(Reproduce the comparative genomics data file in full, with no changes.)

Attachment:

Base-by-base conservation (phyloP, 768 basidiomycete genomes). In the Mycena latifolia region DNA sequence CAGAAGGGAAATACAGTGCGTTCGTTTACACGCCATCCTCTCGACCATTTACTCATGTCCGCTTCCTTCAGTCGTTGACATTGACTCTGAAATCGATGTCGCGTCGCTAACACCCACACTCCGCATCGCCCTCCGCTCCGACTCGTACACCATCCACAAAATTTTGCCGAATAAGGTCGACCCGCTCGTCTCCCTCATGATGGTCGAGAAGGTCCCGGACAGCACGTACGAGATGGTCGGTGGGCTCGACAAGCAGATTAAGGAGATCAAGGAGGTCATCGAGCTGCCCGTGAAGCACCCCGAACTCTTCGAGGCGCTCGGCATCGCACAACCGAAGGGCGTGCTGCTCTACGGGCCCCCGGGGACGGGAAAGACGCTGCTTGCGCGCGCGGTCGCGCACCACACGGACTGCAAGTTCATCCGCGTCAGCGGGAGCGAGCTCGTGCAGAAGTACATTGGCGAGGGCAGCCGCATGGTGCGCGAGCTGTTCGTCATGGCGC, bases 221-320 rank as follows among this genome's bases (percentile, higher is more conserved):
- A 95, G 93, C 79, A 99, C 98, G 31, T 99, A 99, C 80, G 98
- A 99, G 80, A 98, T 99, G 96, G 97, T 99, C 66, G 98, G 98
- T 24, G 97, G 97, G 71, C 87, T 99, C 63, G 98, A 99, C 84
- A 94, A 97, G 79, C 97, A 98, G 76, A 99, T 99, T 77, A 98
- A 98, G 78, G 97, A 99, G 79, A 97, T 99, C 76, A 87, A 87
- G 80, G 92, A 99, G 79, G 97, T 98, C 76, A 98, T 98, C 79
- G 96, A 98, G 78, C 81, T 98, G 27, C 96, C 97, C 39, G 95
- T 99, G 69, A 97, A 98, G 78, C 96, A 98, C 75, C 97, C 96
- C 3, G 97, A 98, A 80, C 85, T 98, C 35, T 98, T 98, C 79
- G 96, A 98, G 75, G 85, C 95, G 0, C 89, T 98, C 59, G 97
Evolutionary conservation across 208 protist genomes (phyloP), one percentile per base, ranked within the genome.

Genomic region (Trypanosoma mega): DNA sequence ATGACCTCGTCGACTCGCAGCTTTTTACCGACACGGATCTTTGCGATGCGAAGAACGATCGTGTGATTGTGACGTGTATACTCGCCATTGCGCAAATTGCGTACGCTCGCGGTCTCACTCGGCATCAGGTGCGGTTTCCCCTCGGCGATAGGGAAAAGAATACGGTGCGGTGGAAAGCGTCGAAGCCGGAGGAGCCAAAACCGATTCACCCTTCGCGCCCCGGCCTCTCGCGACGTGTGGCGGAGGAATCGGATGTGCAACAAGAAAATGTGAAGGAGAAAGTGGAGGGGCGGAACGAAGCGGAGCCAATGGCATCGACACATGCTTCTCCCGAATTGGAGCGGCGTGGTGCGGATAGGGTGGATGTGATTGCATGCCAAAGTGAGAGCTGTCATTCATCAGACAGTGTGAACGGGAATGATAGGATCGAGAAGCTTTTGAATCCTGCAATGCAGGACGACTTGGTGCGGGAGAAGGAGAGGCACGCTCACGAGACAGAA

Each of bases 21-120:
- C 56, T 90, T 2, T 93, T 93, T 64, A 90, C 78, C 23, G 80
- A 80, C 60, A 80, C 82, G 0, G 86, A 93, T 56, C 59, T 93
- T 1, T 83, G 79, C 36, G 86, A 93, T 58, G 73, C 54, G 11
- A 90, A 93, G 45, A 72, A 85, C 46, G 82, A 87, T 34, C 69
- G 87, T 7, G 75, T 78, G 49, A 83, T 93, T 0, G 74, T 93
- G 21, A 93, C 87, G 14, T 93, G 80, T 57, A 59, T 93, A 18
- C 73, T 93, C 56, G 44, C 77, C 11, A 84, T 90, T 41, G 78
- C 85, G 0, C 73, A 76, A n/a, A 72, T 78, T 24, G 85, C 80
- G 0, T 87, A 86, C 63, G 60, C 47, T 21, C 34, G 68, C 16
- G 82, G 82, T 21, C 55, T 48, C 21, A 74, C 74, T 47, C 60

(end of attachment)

Base-by-base conservation (phyloP, 768 basidiomycete genomes). In the Mycena latifolia region DNA sequence CAGAAGGGAAATACAGTGCGTTCGTTTACACGCCATCCTCTCGACCATTTACTCATGTCCGCTTCCTTCAGTCGTTGACATTGACTCTGAAATCGATGTCGCGTCGCTAACACCCACACTCCGCATCGCCCTCCGCTCCGACTCGTACACCATCCACAAAATTTTGCCGAATAAGGTCGACCCGCTCGTCTCCCTCATGATGGTCGAGAAGGTCCCGGACAGCACGTACGAGATGGTCGGTGGGCTCGACAAGCAGATTAAGGAGATCAAGGAGGTCATCGAGCTGCCCGTGAAGCACCCCGAACTCTTCGAGGCGCTCGGCATCGCACAACCGAAGGGCGTGCTGCTCTACGGGCCCCCGGGGACGGGAAAGACGCTGCTTGCGCGCGCGGTCGCGCACCACACGGACTGCAAGTTCATCCGCGTCAGCGGGAGCGAGCTCGTGCAGAAGTACATTGGCGAGGGCAGCCGCATGGTGCGCGAGCTGTTCGTCATGGCGC, bases 221-320 rank as follows among this genome's bases (percentile, higher is more conserved):
- A 95, G 93, C 79, A 99, C 98, G 31, T 99, A 99, C 80, G 98
- A 99, G 80, A 98, T 99, G 96, G 97, T 99, C 66, G 98, G 98
- T 24, G 97, G 97, G 71, C 87, T 99, C 63, G 98, A 99, C 84
- A 94, A 97, G 79, C 97, A 98, G 76, A 99, T 99, T 77, A 98
- A 98, G 78, G 97, A 99, G 79, A 97, T 99, C 76, A 87, A 87
- G 80, G 92, A 99, G 79, G 97, T 98, C 76, A 98, T 98, C 79
- G 96, A 98, G 78, C 81, T 98, G 27, C 96, C 97, C 39, G 95
- T 99, G 69, A 97, A 98, G 78, C 96, A 98, C 75, C 97, C 96
- C 3, G 97, A 98, A 80, C 85, T 98, C 35, T 98, T 98, C 79
- G 96, A 98, G 75, G 85, C 95, G 0, C 89, T 98, C 59, G 97
Evolutionary conservation across 208 protist genomes (phyloP), one percentile per base, ranked within the genome.

Genomic region (Trypanosoma mega): DNA sequence ATGACCTCGTCGACTCGCAGCTTTTTACCGACACGGATCTTTGCGATGCGAAGAACGATCGTGTGATTGTGACGTGTATACTCGCCATTGCGCAAATTGCGTACGCTCGCGGTCTCACTCGGCATCAGGTGCGGTTTCCCCTCGGCGATAGGGAAAAGAATACGGTGCGGTGGAAAGCGTCGAAGCCGGAGGAGCCAAAACCGATTCACCCTTCGCGCCCCGGCCTCTCGCGACGTGTGGCGGAGGAATCGGATGTGCAACAAGAAAATGTGAAGGAGAAAGTGGAGGGGCGGAACGAAGCGGAGCCAATGGCATCGACACATGCTTCTCCCGAATTGGAGCGGCGTGGTGCGGATAGGGTGGATGTGATTGCATGCCAAAGTGAGAGCTGTCATTCATCAGACAGTGTGAACGGGAATGATAGGATCGAGAAGCTTTTGAATCCTGCAATGCAGGACGACTTGGTGCGGGAGAAGGAGAGGCACGCTCACGAGACAGAA

Each of bases 21-120:
- C 56, T 90, T 2, T 93, T 93, T 64, A 90, C 78, C 23, G 80
- A 80, C 60, A 80, C 82, G 0, G 86, A 93, T 56, C 59, T 93
- T 1, T 83, G 79, C 36, G 86, A 93, T 58, G 73, C 54, G 11
- A 90, A 93, G 45, A 72, A 85, C 46, G 82, A 87, T 34, C 69
- G 87, T 7, G 75, T 78, G 49, A 83, T 93, T 0, G 74, T 93
- G 21, A 93, C 87, G 14, T 93, G 80, T 57, A 59, T 93, A 18
- C 73, T 93, C 56, G 44, C 77, C 11, A 84, T 90, T 41, G 78
- C 85, G 0, C 73, A 76, A n/a, A 72, T 78, T 24, G 85, C 80
- G 0, T 87, A 86, C 63, G 60, C 47, T 21, C 34, G 68, C 16
- G 82, G 82, T 21, C 55, T 48, C 21, A 74, C 74, T 47, C 60